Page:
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Where Does the ‘Miranda Warning’ Come From?

July 16, 2015 | Written by Dan Margolis

One of the most important decisions ever issued by the U.S. Supreme Court was Miranda v. Arizona, a 1966 case that enshrined a key piece of police procedure into law. We have all watched scenes in movies and TV shows where the police tell a suspect, “You have the right to remain silent…” while arresting him or her. Readers may not realize that it has been less than 50 years since every American has enjoyed their so-called “Miranda rights.”

The Miranda case had to do with the Fifth Amendment, specifically a suspect’s right not to make any self-incriminating statements if he or she does not want to. In its ruling, the Court held that people in police custody must be informed of that and other rights, or else they may not be aware if the police violate those rights.

As a result, police are required to disclose the following to anyone they take into custody:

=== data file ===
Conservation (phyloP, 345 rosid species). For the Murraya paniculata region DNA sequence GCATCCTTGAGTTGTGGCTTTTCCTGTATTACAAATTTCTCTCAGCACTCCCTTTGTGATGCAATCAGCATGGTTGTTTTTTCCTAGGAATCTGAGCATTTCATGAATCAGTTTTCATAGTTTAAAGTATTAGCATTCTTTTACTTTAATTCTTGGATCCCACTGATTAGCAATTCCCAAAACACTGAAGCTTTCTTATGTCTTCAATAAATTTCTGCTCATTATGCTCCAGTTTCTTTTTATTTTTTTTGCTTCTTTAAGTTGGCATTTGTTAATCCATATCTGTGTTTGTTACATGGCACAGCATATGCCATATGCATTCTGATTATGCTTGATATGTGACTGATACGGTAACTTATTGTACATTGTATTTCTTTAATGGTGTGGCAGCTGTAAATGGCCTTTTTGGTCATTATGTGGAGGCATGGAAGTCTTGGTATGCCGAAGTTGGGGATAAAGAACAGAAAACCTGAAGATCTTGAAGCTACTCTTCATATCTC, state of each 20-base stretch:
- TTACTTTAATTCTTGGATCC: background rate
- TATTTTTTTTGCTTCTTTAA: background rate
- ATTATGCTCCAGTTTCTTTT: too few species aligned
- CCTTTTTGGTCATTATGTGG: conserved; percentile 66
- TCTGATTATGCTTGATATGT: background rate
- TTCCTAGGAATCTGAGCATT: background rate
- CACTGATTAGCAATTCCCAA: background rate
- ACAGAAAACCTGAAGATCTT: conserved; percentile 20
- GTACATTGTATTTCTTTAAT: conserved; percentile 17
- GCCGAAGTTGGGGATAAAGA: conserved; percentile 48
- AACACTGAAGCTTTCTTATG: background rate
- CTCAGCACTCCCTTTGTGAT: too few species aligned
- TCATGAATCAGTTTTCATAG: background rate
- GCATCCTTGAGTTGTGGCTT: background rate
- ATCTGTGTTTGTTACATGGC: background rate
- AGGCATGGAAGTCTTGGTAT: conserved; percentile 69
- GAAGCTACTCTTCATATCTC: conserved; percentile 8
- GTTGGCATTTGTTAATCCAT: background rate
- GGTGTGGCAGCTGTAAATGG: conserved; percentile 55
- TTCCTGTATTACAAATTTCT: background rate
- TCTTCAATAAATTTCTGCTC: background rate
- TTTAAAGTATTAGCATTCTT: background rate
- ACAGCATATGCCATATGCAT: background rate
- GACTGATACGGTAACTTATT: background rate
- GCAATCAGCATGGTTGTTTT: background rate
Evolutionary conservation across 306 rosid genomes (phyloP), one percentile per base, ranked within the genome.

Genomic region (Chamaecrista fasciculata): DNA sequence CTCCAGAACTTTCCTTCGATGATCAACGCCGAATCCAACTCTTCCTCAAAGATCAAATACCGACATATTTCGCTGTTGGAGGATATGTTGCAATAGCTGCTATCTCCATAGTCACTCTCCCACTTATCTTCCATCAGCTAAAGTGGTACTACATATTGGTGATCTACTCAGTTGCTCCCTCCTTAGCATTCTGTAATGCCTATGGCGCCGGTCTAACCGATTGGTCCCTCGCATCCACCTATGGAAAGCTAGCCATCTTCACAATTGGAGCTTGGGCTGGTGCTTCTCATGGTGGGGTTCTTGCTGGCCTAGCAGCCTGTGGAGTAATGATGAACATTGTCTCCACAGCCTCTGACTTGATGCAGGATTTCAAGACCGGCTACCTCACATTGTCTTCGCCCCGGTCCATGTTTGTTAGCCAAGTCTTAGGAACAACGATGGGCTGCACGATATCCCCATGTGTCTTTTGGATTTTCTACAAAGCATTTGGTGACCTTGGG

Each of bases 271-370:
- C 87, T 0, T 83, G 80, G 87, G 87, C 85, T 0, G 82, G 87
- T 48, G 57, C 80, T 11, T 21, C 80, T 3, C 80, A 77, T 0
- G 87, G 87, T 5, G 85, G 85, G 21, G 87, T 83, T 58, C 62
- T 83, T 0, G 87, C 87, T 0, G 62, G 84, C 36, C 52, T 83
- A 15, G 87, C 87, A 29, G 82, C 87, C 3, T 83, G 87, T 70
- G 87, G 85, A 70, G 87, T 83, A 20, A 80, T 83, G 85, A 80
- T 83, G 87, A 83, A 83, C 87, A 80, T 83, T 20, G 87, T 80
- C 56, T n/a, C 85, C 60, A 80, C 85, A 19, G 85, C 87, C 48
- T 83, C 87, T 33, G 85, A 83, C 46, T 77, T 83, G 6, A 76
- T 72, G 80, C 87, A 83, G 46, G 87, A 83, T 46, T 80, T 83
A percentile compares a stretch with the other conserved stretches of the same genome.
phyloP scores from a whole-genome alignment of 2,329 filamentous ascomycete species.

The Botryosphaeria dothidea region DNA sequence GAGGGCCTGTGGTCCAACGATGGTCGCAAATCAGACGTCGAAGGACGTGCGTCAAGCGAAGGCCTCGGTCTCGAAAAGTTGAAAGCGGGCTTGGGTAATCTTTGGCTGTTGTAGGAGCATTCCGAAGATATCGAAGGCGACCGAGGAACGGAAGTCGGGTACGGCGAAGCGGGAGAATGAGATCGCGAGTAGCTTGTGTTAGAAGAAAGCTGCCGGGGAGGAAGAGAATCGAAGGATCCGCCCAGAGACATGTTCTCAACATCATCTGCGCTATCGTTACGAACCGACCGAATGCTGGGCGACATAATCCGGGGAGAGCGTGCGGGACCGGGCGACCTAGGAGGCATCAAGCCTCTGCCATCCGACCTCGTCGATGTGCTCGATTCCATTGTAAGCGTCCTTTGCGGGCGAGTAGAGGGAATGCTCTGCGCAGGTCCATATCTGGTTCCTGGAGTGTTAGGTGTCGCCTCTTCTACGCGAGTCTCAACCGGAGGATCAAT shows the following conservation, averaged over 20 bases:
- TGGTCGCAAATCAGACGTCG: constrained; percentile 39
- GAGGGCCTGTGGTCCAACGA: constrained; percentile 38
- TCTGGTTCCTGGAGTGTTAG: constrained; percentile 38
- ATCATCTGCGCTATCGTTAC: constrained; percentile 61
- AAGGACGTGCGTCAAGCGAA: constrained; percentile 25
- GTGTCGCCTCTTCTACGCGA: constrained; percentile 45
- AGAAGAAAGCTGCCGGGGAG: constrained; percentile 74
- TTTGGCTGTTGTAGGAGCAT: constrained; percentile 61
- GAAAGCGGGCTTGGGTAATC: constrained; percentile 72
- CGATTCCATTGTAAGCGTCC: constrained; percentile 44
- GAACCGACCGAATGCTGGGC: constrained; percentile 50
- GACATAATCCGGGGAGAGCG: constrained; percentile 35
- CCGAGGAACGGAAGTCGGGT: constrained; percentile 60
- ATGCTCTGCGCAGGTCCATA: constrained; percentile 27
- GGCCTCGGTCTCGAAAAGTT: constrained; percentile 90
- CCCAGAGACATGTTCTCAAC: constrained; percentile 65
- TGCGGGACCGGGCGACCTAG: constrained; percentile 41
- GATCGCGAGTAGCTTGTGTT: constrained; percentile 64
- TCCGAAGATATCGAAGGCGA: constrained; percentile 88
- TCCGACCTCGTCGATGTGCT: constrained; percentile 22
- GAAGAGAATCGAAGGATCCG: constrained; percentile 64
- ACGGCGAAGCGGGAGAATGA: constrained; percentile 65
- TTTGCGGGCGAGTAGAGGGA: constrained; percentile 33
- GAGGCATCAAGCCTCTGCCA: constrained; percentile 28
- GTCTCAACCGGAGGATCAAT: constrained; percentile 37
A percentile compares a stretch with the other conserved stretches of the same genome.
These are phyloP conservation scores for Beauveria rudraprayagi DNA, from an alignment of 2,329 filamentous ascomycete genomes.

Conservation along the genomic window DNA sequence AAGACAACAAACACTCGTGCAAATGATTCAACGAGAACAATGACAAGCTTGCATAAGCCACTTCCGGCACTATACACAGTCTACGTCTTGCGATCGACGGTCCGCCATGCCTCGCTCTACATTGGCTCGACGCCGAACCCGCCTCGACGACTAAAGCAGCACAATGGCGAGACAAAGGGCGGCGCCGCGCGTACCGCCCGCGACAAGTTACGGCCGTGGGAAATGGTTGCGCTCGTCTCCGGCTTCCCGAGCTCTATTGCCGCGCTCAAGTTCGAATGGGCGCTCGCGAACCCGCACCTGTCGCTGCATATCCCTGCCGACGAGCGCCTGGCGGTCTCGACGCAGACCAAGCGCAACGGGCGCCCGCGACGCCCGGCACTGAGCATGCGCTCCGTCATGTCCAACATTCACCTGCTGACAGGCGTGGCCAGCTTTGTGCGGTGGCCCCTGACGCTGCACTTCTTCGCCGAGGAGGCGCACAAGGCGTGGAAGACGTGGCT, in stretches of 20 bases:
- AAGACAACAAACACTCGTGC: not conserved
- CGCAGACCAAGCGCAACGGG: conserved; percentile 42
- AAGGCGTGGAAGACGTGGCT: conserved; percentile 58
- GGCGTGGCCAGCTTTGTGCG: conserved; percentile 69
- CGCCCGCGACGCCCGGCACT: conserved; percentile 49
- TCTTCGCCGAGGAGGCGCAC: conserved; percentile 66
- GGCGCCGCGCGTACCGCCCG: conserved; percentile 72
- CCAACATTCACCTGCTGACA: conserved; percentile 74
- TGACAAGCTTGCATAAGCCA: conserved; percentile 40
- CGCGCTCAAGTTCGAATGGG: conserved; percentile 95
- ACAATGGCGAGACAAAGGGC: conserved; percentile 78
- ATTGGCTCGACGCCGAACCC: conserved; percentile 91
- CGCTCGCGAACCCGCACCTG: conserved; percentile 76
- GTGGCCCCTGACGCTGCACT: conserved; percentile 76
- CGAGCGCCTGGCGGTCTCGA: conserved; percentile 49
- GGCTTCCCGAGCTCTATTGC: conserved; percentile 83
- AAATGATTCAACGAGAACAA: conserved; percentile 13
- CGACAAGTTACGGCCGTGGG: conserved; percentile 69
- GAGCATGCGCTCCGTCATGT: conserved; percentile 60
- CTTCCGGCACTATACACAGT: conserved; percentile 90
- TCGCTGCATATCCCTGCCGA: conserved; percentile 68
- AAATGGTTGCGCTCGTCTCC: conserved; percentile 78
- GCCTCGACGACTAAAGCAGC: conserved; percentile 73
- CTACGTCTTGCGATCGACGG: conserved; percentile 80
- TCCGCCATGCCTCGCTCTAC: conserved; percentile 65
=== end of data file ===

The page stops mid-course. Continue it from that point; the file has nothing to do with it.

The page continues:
• You have the right to remain silent
  • Anything you say can and will be used against you in a court of law
  • You have the right to an attorney
  • If you cannot afford an attorney, one will be appointed for you

Of course, the latter two statements relate to the Sixth Amendment right to counsel, not the Fifth Amendment.

To enforce this procedural rule, courts are supposed to presume that any statement a suspect makes without first being given a Miranda warning was involuntary, and thus inadmissible in court. Similarly, any evidence seized as the result of the involuntary statement will also likely be barred from trial.

Enforcement of procedural rules matter, because these laws are one of the few restraints on police power available to the average person. An experienced criminal defense attorney knows how to spot a violation of his or her client’s rights, and how to defend those rights in court.

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